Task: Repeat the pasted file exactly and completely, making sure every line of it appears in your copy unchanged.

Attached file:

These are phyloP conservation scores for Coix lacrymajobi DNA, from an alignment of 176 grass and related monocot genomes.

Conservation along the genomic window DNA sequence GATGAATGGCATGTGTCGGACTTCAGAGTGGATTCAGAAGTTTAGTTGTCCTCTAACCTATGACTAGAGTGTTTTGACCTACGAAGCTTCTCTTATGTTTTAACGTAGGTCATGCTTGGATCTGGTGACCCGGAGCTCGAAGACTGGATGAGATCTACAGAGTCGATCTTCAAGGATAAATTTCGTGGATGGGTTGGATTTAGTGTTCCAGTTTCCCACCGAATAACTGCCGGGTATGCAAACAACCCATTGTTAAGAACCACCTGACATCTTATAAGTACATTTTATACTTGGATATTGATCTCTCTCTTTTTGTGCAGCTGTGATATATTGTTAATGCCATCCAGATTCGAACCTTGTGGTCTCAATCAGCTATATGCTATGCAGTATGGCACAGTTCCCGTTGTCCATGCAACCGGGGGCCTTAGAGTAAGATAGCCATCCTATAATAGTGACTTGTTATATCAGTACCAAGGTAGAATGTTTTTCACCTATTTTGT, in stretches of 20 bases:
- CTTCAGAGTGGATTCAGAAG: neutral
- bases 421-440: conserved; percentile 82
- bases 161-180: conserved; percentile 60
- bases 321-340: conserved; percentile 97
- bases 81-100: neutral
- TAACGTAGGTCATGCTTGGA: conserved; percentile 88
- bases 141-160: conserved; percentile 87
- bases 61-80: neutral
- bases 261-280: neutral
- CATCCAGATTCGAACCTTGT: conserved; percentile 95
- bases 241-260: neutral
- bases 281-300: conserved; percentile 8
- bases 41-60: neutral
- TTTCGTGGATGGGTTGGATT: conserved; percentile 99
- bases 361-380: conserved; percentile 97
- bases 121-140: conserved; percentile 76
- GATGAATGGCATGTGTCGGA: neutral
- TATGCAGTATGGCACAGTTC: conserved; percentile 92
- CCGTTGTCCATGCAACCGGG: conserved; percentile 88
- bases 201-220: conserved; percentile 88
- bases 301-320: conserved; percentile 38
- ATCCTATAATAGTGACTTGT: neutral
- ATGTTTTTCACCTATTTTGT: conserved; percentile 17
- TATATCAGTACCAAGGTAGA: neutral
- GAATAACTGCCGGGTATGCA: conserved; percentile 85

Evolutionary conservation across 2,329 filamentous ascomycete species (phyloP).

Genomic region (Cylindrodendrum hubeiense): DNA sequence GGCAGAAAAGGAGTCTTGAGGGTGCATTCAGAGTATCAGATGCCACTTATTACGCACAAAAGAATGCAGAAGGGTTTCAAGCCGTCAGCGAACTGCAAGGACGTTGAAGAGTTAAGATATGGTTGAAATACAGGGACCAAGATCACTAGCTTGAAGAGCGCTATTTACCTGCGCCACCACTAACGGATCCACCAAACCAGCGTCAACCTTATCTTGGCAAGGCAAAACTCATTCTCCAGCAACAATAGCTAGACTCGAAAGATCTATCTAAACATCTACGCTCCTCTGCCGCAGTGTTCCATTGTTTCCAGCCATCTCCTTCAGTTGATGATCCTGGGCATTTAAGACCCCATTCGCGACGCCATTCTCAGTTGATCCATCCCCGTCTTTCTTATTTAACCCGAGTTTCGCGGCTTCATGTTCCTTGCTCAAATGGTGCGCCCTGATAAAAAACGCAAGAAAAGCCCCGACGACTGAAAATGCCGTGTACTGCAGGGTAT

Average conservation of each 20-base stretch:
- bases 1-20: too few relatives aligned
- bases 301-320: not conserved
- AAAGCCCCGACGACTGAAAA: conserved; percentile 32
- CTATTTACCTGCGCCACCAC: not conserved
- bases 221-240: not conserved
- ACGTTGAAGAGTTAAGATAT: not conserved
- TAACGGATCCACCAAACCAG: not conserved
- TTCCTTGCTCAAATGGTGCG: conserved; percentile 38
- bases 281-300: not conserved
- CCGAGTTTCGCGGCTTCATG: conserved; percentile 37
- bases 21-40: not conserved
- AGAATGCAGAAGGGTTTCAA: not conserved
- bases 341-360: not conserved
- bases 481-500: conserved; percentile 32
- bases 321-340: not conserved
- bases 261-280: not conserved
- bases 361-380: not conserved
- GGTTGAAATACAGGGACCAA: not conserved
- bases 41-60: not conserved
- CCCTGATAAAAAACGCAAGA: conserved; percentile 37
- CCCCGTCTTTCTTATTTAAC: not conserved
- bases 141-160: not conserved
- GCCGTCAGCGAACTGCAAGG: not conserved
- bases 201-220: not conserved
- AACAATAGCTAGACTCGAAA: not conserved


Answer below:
These are phyloP conservation scores for Coix lacrymajobi DNA, from an alignment of 176 grass and related monocot genomes.

Conservation along the genomic window DNA sequence GATGAATGGCATGTGTCGGACTTCAGAGTGGATTCAGAAGTTTAGTTGTCCTCTAACCTATGACTAGAGTGTTTTGACCTACGAAGCTTCTCTTATGTTTTAACGTAGGTCATGCTTGGATCTGGTGACCCGGAGCTCGAAGACTGGATGAGATCTACAGAGTCGATCTTCAAGGATAAATTTCGTGGATGGGTTGGATTTAGTGTTCCAGTTTCCCACCGAATAACTGCCGGGTATGCAAACAACCCATTGTTAAGAACCACCTGACATCTTATAAGTACATTTTATACTTGGATATTGATCTCTCTCTTTTTGTGCAGCTGTGATATATTGTTAATGCCATCCAGATTCGAACCTTGTGGTCTCAATCAGCTATATGCTATGCAGTATGGCACAGTTCCCGTTGTCCATGCAACCGGGGGCCTTAGAGTAAGATAGCCATCCTATAATAGTGACTTGTTATATCAGTACCAAGGTAGAATGTTTTTCACCTATTTTGT, in stretches of 20 bases:
- CTTCAGAGTGGATTCAGAAG: neutral
- bases 421-440: conserved; percentile 82
- bases 161-180: conserved; percentile 60
- bases 321-340: conserved; percentile 97
- bases 81-100: neutral
- TAACGTAGGTCATGCTTGGA: conserved; percentile 88
- bases 141-160: conserved; percentile 87
- bases 61-80: neutral
- bases 261-280: neutral
- CATCCAGATTCGAACCTTGT: conserved; percentile 95
- bases 241-260: neutral
- bases 281-300: conserved; percentile 8
- bases 41-60: neutral
- TTTCGTGGATGGGTTGGATT: conserved; percentile 99
- bases 361-380: conserved; percentile 97
- bases 121-140: conserved; percentile 76
- GATGAATGGCATGTGTCGGA: neutral
- TATGCAGTATGGCACAGTTC: conserved; percentile 92
- CCGTTGTCCATGCAACCGGG: conserved; percentile 88
- bases 201-220: conserved; percentile 88
- bases 301-320: conserved; percentile 38
- ATCCTATAATAGTGACTTGT: neutral
- ATGTTTTTCACCTATTTTGT: conserved; percentile 17
- TATATCAGTACCAAGGTAGA: neutral
- GAATAACTGCCGGGTATGCA: conserved; percentile 85

Evolutionary conservation across 2,329 filamentous ascomycete species (phyloP).

Genomic region (Cylindrodendrum hubeiense): DNA sequence GGCAGAAAAGGAGTCTTGAGGGTGCATTCAGAGTATCAGATGCCACTTATTACGCACAAAAGAATGCAGAAGGGTTTCAAGCCGTCAGCGAACTGCAAGGACGTTGAAGAGTTAAGATATGGTTGAAATACAGGGACCAAGATCACTAGCTTGAAGAGCGCTATTTACCTGCGCCACCACTAACGGATCCACCAAACCAGCGTCAACCTTATCTTGGCAAGGCAAAACTCATTCTCCAGCAACAATAGCTAGACTCGAAAGATCTATCTAAACATCTACGCTCCTCTGCCGCAGTGTTCCATTGTTTCCAGCCATCTCCTTCAGTTGATGATCCTGGGCATTTAAGACCCCATTCGCGACGCCATTCTCAGTTGATCCATCCCCGTCTTTCTTATTTAACCCGAGTTTCGCGGCTTCATGTTCCTTGCTCAAATGGTGCGCCCTGATAAAAAACGCAAGAAAAGCCCCGACGACTGAAAATGCCGTGTACTGCAGGGTAT

Average conservation of each 20-base stretch:
- bases 1-20: too few relatives aligned
- bases 301-320: not conserved
- AAAGCCCCGACGACTGAAAA: conserved; percentile 32
- CTATTTACCTGCGCCACCAC: not conserved
- bases 221-240: not conserved
- ACGTTGAAGAGTTAAGATAT: not conserved
- TAACGGATCCACCAAACCAG: not conserved
- TTCCTTGCTCAAATGGTGCG: conserved; percentile 38
- bases 281-300: not conserved
- CCGAGTTTCGCGGCTTCATG: conserved; percentile 37
- bases 21-40: not conserved
- AGAATGCAGAAGGGTTTCAA: not conserved
- bases 341-360: not conserved
- bases 481-500: conserved; percentile 32
- bases 321-340: not conserved
- bases 261-280: not conserved
- bases 361-380: not conserved
- GGTTGAAATACAGGGACCAA: not conserved
- bases 41-60: not conserved
- CCCTGATAAAAAACGCAAGA: conserved; percentile 37
- CCCCGTCTTTCTTATTTAAC: not conserved
- bases 141-160: not conserved
- GCCGTCAGCGAACTGCAAGG: not conserved
- bases 201-220: not conserved
- AACAATAGCTAGACTCGAAA: not conserved